So far so good. But recall that there is a second consequence of sin in addition to the one above. For although forgiveness of sins and restoration of communion with God together “entail the remission of the eternal punishment of sin,” the “temporal punishment of sin remains”– and it is of course the ‘temporal punishment’ for which we are expected to ‘make satisfaction’, either in this life or in the purgatorial fires of the next.21 Now, this element of the current approach will likely be regarded as rendering the Satisfaction Model flatly and irredeemably incompatible with the Sanctification Model, since it may easily sound as though it takes back from us with one hand what it had given us with the other – Jesus made satisfaction for sins, it assures us, but for some reason or other, it goes on to say, we’ve got to make our own satisfaction anyhow; and that is precisely the suggestion proponents of the Sanctification Model are eager to repudiate. Yet to charge the Satisfaction Model with doublespeak on this point would be to ignore the fact that the ‘temporal punishment’ for sin really does correspond to a distinct consequence of sin and that this consequence is entirely different from the first one, the one that corresponds to the ‘eternal punishment’ of sin described above.

In reality, the second consequence of sin simply isn’t about legal ‘penalties’ which need to be ‘settled’ in the divine law court or accumulated ‘debts’ for which the sinner must make ‘payment’; nor is the ‘temporal punishment’ corresponding to this consequence a matter of vindictive ‘retribution’ externally imposed by God the Judge upon hapless, passively suffering sinners; nor, finally, is the ‘satisfaction’ required of such sinners a matter of accruing enough merit to balance out their demerits or, alternatively, just gritting their teeth and letting God extract His pound of flesh. Rather, the consequence of sin which issues in ‘temporal punishment’ is identical to the corrosive effect of sin itself upon the individual’s soul; the ‘temporal punishment’ of this consequence, accordingly, consists in the individual’s enduring through and struggling to rectify the disorder of his soul and spiritual ill health that sinful behavior brings in its wake; and, finally, ‘making satisfaction’ for sins, in this context, is to be understood as the individual’s doing whatever is required (and allowing God to do to him whatever’s required) to restore his spiritual well-being and so to be ‘purged’ of his self-destructive attachment to sin. To put it another way, sinfulness – the self-reinforcing urge to commit iniquity introduced through original sin and fostered by the habitual exercise of our capacity for it, or what the tradition simply calls ‘concupiscence’ – just is the second consequence of sin, the ‘temporal punishment’ for which sinners must suffer here or in purgatory. It is not some additional ‘judicial’ penalty God imposes on sinners from on high with the expectation of their finding a way, somehow or other, to ‘make satisfaction’ in the form of ‘payment’ for their debts; it is, as it were, the ‘natural’ punishment sin itself brings upon those who commit it, rather as virtue is said to bring with it its own reward.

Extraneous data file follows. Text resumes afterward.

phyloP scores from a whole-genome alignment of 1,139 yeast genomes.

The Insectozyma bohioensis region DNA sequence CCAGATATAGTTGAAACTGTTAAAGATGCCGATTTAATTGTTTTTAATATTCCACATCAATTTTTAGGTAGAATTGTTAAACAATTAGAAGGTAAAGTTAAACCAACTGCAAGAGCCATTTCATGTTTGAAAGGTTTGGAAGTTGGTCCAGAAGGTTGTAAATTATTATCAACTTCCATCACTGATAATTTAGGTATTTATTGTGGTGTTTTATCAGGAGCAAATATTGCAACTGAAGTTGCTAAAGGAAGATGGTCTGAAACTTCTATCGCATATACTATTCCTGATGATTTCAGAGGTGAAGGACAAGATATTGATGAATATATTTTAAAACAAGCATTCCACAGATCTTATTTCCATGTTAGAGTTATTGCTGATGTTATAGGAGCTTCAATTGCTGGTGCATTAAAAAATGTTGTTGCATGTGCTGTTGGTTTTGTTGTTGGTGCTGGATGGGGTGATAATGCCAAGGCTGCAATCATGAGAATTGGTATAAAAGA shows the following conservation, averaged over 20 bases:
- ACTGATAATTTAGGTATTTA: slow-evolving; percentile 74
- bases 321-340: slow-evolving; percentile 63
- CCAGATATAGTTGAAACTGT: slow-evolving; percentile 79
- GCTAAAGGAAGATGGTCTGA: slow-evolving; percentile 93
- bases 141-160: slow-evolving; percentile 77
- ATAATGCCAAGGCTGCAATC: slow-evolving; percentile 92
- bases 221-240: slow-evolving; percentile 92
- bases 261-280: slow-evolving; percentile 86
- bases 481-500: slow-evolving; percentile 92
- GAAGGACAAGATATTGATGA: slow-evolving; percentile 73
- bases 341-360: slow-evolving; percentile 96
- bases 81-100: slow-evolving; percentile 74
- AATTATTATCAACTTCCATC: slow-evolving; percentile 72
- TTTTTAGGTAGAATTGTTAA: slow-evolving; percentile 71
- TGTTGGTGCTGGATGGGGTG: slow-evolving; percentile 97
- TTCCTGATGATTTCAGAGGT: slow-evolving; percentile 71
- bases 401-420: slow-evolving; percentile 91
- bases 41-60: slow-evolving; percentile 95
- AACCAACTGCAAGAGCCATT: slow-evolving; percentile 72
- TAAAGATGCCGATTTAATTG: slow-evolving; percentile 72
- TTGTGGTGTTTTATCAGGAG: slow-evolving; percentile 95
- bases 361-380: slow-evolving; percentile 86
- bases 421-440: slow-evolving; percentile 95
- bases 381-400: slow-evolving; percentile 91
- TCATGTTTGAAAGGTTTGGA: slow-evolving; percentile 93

Once these clarifications are grasped and held firmly in mind it should be perfectly obvious that the model of purgatory expounded in the relevant sections of the Catechism of the Catholic Church is straightforwardly equivalent to the Sanctification Model, not something that stands in sworn opposition to it. Notice, for example, that it is precisely the “unhealthy attachment to creatures” (i.e. a sinful disposition) which is said to result from sin and issue in “temporal punishment” for it, and, moreover, that purgatory is identified as the process by which the individual is purified from such attachment: